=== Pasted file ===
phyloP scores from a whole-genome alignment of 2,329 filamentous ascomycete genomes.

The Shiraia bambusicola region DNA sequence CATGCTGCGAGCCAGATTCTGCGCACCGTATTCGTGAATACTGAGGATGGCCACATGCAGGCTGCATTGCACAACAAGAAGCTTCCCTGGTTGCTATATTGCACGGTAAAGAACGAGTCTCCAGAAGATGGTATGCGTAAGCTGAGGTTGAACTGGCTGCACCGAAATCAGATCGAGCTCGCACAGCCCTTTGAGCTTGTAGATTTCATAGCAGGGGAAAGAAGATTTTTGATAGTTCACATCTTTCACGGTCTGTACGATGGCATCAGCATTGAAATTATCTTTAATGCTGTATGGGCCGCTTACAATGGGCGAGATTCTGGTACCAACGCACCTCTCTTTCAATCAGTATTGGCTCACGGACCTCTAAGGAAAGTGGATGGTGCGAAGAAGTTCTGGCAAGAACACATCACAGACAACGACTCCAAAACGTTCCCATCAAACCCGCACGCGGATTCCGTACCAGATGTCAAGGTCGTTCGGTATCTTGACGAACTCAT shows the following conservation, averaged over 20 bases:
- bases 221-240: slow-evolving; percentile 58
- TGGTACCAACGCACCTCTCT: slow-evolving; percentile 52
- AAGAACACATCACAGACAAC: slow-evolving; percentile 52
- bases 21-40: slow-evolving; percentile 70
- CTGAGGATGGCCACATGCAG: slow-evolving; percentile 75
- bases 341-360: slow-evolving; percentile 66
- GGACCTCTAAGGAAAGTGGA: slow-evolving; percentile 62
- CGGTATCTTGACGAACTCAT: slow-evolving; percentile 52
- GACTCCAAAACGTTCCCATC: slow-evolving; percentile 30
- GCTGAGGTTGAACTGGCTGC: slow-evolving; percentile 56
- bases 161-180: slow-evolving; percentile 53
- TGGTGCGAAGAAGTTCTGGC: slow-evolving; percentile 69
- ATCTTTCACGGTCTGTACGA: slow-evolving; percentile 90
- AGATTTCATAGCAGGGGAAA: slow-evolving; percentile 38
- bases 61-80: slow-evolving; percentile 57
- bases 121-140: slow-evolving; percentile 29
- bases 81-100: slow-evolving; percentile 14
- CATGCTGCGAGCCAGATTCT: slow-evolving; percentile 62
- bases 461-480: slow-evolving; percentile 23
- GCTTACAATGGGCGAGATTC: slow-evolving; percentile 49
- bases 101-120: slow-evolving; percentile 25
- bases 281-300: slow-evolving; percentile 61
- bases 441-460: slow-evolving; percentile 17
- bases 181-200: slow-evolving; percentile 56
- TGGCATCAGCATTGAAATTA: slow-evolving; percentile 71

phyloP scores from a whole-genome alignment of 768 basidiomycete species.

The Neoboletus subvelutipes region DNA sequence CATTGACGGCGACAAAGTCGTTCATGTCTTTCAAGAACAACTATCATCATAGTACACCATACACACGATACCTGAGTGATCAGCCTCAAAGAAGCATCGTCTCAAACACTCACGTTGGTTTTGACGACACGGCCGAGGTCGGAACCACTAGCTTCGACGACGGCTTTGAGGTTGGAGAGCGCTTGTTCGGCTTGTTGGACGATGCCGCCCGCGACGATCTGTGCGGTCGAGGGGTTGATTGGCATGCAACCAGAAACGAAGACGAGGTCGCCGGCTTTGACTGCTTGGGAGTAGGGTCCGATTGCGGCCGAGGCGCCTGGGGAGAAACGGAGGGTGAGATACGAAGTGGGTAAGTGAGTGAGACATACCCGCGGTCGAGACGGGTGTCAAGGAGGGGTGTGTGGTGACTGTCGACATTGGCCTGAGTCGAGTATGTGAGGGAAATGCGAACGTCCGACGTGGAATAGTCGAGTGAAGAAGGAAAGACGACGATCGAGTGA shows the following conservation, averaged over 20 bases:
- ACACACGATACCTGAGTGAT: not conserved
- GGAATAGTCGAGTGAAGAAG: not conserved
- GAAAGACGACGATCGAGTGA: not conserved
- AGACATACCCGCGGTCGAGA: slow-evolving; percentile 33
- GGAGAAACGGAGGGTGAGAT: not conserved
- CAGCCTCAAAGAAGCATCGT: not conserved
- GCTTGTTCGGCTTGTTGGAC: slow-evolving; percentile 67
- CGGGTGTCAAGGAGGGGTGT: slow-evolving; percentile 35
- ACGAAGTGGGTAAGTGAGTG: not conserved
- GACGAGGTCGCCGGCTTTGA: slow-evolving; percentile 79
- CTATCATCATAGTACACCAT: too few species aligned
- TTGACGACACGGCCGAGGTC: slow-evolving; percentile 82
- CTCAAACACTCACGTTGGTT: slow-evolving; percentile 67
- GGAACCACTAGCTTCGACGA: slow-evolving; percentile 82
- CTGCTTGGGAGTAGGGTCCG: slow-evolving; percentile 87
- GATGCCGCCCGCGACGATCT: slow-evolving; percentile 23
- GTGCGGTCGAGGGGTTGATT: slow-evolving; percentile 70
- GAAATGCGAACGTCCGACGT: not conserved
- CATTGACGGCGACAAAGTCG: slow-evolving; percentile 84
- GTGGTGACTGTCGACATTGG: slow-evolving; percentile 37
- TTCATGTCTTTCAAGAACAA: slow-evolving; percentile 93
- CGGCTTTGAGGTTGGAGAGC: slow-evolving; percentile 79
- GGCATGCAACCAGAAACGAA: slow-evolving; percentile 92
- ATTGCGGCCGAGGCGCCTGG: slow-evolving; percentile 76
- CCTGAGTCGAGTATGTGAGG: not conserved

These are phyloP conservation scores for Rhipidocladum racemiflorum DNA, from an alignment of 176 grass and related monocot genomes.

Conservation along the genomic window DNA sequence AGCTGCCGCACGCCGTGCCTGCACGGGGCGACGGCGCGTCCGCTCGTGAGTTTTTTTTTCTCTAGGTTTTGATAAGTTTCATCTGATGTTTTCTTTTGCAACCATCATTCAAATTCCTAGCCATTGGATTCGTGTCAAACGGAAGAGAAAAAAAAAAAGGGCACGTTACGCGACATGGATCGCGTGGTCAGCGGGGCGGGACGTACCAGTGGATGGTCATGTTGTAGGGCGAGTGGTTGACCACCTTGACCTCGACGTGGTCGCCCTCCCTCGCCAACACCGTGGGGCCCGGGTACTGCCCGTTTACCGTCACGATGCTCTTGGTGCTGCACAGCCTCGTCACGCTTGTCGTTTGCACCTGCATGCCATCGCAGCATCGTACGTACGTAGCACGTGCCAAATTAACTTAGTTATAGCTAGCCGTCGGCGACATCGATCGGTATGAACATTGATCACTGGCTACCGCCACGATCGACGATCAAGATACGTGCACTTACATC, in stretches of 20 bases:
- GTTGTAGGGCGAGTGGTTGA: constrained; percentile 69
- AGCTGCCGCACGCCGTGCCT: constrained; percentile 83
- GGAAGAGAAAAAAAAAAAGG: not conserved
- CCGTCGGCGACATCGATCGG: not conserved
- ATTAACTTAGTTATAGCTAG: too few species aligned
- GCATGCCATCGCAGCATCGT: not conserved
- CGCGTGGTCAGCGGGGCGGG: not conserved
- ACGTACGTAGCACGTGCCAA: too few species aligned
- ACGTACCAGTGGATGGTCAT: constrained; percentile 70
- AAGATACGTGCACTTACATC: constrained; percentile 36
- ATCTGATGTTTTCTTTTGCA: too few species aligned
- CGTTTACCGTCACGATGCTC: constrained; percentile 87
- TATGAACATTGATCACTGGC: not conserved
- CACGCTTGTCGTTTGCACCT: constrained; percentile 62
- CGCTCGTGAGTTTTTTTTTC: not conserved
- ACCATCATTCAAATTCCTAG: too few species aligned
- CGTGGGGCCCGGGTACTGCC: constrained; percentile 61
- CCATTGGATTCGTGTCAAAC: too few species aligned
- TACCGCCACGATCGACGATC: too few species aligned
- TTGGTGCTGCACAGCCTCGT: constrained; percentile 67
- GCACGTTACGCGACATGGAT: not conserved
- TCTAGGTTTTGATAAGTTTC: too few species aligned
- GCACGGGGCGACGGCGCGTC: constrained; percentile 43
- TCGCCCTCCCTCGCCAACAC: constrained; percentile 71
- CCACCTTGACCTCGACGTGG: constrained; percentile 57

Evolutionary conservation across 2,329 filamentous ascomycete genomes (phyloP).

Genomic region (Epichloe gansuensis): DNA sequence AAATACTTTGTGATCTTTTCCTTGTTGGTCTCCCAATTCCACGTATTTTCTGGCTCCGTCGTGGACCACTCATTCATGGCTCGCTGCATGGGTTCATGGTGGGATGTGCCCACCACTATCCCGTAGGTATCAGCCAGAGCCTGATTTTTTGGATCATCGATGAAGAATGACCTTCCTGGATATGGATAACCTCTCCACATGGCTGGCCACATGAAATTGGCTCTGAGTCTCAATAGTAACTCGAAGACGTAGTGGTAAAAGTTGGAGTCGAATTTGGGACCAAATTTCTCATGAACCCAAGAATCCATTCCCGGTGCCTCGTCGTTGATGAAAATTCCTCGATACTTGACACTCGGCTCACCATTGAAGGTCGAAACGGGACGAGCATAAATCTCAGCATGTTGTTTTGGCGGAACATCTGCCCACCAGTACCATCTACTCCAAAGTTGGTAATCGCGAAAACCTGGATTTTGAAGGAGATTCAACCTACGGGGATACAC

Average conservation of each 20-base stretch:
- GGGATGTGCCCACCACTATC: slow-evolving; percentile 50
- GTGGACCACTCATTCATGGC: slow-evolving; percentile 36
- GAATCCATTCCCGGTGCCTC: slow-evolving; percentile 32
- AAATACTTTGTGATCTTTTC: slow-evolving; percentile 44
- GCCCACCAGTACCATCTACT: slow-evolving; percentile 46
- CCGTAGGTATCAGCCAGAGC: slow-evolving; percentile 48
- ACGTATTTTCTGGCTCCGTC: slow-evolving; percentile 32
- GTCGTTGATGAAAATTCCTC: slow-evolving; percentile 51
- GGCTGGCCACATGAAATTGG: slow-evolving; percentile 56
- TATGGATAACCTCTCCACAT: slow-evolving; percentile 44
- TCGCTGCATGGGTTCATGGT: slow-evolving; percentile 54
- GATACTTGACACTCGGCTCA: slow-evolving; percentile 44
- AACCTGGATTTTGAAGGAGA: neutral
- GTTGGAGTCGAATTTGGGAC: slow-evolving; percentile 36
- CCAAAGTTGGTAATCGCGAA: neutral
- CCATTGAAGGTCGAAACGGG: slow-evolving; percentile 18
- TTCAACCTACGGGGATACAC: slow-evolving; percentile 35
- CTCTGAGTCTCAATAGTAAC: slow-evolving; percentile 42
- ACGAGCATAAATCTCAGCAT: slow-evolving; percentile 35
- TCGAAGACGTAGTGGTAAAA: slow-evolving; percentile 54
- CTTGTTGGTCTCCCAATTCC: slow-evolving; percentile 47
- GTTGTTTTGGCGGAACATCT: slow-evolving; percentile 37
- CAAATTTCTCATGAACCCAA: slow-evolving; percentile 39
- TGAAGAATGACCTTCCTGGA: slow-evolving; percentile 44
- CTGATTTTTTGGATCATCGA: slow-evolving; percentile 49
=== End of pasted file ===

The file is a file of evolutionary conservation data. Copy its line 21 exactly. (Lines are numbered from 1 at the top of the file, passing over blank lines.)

- bases 461-480: slow-evolving; percentile 23